Chinese Premier Wen JiabaoA bitter showdown between Republicans and Democrats is riveting the financial world as the U.S. midterm congressional elections approach. And American investors are getting understandably nervous that the game of chicken between the two parties could result in an across-the-board tax hike in 2011 if the combatants can't reach some consensus before all of the Bush tax cuts expire.

This dysfunctional drama in America is in sharp contrast to how events are lately unfolding in China, now the world's second-largest economy. The strength of Chinese growth has surprised many critics. And now the country's generally low-key political leaders seem to be taking a more assertive position on the world stage, but with remarkable skill rather than with bellicose rhetoric.

For investors who have struggled with the likelihood of China taking the "nuclear option" -- dumping its massive holdings of U.S. debt with the consequent chaos that would unleash -- the steady, calculating maneuvers should be reassuring.

Signaling More Accommodation

A charm offensive this week by Chinese Premier Wen Jiabao was the most recent demonstration of tact and reasonability. Wen announced plans to bolster domestic demand as part of a broader move to rebalance China's heavily export-dependent economy. He also pointed to keeping inflation in check as a key priority.

Investors should see the remarks as a signal that China may let the yuan appreciate further. The currency issue has been highly contentious, of course, and has taken on a carnival-like tone as U.S. politicians look for quick fixes to the dreary jobs situation at home.

But Wen was likely signaling a more accommodative position while sidestepping any appearance that he conceded to American browbeating. He did so by pointing to how China stands to benefit from a stronger yuan: Chinese domestic consumption should get a boost, while inflationary forces should be checked by a rising currency. That should make the bitter pill of a higher yuan for easier for China's export sector to swallow.

Lending Greece a Hand

China melded the quiet currency concessions to the U.S. with loud overtures to the European Union, a major American economic rival. Wen affirmed China's commitment to the euro and to European bonds, despite the Continent's financial strains.

He also said China would buy Greek bonds when the country returned to capital markets and would be supportive of Greece's shipping industry. Wen made the announcement in Athens -- the first Chinese premier to visit Greece in 24 years -- as part of a whirlwind European tour that underscores China's invigorated engagement.

Beijing seems to be getting the hang of the carrot-and-stick protocol favored by big powers when it comes to its own neighborhood, too. The recent sharp flare up with Japan over territorial issues, for example, appears to be getting resolved quickly following high-level diplomacy between the two countries.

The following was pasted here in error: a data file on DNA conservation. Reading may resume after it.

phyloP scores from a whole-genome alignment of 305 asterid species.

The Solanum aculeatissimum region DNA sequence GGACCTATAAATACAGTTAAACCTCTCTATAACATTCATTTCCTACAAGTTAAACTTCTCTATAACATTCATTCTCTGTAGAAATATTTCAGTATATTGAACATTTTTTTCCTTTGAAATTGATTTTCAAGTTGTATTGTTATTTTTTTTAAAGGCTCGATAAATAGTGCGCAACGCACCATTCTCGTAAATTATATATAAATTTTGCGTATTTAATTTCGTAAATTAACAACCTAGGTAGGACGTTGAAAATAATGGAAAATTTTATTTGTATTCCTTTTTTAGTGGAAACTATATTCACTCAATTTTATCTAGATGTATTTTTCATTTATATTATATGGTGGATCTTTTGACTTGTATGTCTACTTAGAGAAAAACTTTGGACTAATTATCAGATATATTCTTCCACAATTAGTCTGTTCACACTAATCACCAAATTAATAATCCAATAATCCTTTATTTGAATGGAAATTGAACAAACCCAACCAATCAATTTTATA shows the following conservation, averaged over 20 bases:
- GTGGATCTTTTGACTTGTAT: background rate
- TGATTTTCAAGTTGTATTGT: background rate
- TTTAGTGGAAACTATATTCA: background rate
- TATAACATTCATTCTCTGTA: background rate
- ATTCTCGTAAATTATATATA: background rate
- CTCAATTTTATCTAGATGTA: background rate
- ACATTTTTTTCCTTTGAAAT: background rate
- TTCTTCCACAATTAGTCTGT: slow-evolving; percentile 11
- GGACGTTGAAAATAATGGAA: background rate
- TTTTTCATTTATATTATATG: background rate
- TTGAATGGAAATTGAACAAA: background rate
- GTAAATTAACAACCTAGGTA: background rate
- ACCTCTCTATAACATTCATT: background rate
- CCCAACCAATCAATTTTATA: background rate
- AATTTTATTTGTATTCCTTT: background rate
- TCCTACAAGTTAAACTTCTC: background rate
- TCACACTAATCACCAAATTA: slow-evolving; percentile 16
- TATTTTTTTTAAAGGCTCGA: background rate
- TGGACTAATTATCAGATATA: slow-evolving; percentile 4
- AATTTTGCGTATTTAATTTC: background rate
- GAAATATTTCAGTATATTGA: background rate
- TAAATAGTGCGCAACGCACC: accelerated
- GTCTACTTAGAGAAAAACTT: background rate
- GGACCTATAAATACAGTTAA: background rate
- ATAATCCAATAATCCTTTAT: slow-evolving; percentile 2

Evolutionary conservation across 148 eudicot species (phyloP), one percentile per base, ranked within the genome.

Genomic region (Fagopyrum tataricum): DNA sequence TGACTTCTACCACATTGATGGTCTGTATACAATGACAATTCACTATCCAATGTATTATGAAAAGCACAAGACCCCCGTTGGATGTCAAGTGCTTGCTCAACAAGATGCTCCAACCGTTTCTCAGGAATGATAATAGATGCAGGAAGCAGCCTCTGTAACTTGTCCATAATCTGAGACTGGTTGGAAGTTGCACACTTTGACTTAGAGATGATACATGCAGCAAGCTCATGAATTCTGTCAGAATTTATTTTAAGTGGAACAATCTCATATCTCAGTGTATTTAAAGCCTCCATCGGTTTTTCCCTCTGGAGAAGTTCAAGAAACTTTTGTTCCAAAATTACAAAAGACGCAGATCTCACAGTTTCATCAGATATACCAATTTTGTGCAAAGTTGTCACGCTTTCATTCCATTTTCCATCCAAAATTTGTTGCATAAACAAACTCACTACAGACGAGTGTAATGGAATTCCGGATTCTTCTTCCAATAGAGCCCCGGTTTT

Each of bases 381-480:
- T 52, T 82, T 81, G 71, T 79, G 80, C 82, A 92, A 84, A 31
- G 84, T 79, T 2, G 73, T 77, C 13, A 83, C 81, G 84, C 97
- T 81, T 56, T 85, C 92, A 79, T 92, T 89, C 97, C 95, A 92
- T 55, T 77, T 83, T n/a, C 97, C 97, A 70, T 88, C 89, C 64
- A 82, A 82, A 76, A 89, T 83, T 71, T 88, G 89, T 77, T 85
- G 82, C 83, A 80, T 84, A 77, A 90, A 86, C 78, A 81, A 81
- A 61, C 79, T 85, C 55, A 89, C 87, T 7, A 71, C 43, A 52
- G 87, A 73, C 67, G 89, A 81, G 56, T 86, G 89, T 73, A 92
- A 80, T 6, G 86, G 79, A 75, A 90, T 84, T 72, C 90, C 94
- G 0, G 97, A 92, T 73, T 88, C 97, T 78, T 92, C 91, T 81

The recent series of dealmaking is impressive: China has sidestepped plenty of U.S. pressure, turned to checkbook diplomacy in Europe and resolved a contentious issue with historical overtones with another major trading partner.

Selective Aggression

That trifecta is all the more striking given how modestly China often tries to present itself on the world stage. Despite China's rapidly expanding economic might, the country's top politicians frequently stress that it remains a developing nation.

Of course, this also is fairly calculated. By being only selectively aggressive, China can duck a lot of international pressure on thorny issues like providing more funding for international security or engaging more deeply on energy policy.

Still, investors should find China's more deliberate and muted approach far easier to grapple with than the grandstanding in the U.S. American politicians never tire of pointing to American exceptionalism or the country's superpower status. But when it comes to the basics -- like finding consensus on tax policy -- the situation tends to be far more disappointing.

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China does have an advantage where policy decision are concerned. Here we have a system where a single Senator can selfishly and egotistically stop all forward progress for American policy. A generation ago China was an agrarian society whose people where very backward and the economy locked in ideological amber. Today the Chinese are growing like America was in the 1950s. Perhaps we Americans need to rethink the zero sum mentality that continually redistributes wealth to the top of the food chain. Economies grow when the middle class grows. China is creating a middle class right now while supply side economic policies are destroying the middle class in America.